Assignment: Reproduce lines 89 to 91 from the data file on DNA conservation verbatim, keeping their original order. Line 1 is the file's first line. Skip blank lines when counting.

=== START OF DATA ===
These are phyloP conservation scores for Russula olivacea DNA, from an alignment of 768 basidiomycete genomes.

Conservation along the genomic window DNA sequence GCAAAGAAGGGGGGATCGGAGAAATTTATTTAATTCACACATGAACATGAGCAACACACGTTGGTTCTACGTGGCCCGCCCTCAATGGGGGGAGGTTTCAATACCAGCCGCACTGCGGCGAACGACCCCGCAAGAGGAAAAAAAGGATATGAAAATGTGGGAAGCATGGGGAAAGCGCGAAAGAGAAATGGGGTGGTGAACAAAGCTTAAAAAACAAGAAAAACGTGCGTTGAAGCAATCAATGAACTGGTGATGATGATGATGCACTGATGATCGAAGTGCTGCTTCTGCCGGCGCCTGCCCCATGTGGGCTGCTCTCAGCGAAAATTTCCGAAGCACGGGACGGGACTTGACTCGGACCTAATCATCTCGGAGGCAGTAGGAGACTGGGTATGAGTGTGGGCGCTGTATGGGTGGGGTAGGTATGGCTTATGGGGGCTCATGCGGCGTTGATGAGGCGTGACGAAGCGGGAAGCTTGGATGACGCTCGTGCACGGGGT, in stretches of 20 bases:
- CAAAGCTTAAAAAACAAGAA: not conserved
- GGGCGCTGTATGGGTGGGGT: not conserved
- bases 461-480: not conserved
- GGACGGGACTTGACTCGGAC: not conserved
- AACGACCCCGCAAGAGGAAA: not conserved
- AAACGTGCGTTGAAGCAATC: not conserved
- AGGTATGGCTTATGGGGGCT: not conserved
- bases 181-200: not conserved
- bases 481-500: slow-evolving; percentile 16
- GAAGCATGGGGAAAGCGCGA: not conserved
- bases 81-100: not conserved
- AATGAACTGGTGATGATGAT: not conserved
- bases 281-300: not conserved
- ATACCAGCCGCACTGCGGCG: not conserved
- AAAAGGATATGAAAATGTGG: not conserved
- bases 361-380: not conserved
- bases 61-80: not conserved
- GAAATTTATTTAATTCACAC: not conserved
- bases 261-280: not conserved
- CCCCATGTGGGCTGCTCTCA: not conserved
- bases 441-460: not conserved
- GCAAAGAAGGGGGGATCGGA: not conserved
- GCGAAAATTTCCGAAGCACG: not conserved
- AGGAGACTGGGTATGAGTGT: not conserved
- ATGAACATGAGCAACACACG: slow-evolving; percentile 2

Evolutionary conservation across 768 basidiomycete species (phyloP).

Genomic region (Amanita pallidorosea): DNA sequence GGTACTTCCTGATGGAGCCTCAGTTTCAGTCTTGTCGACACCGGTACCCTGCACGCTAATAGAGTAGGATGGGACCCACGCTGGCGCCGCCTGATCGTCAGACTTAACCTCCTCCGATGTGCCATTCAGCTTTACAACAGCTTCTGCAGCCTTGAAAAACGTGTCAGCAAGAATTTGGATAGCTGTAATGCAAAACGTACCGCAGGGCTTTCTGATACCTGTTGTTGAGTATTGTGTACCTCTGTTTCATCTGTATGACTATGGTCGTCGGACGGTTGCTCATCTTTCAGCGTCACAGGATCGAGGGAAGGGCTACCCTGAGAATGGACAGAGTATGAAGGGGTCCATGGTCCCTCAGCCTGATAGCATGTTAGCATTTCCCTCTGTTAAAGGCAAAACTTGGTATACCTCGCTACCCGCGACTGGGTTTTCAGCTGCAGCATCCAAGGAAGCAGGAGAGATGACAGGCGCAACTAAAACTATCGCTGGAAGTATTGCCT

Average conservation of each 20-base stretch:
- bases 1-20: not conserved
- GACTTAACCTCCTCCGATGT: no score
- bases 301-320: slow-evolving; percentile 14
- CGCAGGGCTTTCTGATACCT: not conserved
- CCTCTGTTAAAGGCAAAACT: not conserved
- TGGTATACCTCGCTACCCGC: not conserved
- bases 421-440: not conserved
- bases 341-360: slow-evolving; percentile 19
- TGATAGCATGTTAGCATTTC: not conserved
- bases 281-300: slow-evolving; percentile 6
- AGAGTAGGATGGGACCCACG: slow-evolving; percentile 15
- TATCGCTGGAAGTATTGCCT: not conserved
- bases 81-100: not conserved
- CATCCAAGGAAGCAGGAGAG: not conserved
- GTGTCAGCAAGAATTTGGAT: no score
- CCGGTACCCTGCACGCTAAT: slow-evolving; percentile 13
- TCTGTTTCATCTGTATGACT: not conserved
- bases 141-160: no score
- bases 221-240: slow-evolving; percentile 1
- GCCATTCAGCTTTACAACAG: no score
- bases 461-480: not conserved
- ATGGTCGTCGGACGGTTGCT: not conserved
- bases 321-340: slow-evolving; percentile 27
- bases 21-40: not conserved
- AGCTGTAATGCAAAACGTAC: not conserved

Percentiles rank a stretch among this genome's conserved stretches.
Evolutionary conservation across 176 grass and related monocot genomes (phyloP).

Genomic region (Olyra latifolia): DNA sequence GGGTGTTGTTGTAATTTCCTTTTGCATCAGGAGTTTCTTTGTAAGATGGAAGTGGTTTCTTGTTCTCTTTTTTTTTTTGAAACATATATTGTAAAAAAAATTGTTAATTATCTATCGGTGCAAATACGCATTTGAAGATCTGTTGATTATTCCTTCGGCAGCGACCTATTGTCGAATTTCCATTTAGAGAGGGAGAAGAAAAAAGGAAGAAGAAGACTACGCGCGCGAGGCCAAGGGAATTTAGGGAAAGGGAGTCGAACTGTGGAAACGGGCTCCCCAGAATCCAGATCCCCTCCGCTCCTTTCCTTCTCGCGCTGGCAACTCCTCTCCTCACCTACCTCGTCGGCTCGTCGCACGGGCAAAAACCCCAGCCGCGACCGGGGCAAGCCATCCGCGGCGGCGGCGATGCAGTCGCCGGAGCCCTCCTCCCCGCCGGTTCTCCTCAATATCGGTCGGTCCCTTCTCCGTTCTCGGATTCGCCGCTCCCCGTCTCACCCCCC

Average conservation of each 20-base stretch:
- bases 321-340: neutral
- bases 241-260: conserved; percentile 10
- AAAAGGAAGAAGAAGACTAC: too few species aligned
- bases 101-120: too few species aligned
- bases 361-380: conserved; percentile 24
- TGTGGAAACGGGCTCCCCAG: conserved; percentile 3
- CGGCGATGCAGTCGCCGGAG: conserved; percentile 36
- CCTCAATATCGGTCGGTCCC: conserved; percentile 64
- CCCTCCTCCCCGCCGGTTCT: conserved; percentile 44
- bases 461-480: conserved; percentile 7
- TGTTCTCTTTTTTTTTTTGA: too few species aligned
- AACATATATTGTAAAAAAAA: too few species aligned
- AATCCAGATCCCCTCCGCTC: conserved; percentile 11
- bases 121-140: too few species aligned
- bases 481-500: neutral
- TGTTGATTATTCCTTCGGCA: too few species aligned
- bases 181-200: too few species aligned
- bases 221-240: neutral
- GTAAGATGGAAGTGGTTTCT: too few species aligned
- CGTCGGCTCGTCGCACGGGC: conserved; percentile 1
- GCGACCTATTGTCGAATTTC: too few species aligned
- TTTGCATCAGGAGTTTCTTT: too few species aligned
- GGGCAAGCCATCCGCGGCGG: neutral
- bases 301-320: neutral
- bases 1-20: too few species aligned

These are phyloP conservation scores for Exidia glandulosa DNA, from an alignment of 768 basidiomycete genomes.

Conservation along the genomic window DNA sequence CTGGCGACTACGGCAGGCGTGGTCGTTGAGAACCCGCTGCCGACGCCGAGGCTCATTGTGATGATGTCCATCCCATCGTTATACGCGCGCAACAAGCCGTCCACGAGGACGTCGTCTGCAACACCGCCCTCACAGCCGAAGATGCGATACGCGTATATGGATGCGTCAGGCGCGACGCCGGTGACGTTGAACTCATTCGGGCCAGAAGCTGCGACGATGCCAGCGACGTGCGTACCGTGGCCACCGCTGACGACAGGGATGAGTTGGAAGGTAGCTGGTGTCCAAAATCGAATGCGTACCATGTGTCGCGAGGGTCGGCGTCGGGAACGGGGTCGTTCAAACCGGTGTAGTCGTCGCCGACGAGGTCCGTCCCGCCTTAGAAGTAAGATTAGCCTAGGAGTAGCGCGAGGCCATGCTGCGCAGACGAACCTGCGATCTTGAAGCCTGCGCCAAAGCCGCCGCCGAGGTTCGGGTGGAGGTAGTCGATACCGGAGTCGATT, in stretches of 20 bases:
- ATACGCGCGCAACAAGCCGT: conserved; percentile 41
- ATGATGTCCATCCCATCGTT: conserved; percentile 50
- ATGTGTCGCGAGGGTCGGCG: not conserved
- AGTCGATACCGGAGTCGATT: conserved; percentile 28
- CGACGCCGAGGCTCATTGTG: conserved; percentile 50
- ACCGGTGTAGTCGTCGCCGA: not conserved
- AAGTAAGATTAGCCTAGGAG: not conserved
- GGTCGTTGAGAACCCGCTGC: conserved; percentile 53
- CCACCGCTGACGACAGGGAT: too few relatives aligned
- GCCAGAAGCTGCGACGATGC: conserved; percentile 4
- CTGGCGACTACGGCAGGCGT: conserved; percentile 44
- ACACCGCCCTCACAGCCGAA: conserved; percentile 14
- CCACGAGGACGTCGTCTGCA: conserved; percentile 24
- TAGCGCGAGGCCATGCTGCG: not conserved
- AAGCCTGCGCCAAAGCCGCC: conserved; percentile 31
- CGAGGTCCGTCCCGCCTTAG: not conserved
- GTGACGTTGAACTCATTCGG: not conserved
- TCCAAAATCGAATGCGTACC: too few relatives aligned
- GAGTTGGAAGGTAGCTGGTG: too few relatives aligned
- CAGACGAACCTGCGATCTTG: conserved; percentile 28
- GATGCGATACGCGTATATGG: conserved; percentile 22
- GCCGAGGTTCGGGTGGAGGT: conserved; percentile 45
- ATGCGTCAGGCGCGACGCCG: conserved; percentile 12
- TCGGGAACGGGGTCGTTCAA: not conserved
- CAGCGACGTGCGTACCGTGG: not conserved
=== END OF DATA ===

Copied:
- ATGTGTCGCGAGGGTCGGCG: not conserved
- AGTCGATACCGGAGTCGATT: conserved; percentile 28
- CGACGCCGAGGCTCATTGTG: conserved; percentile 50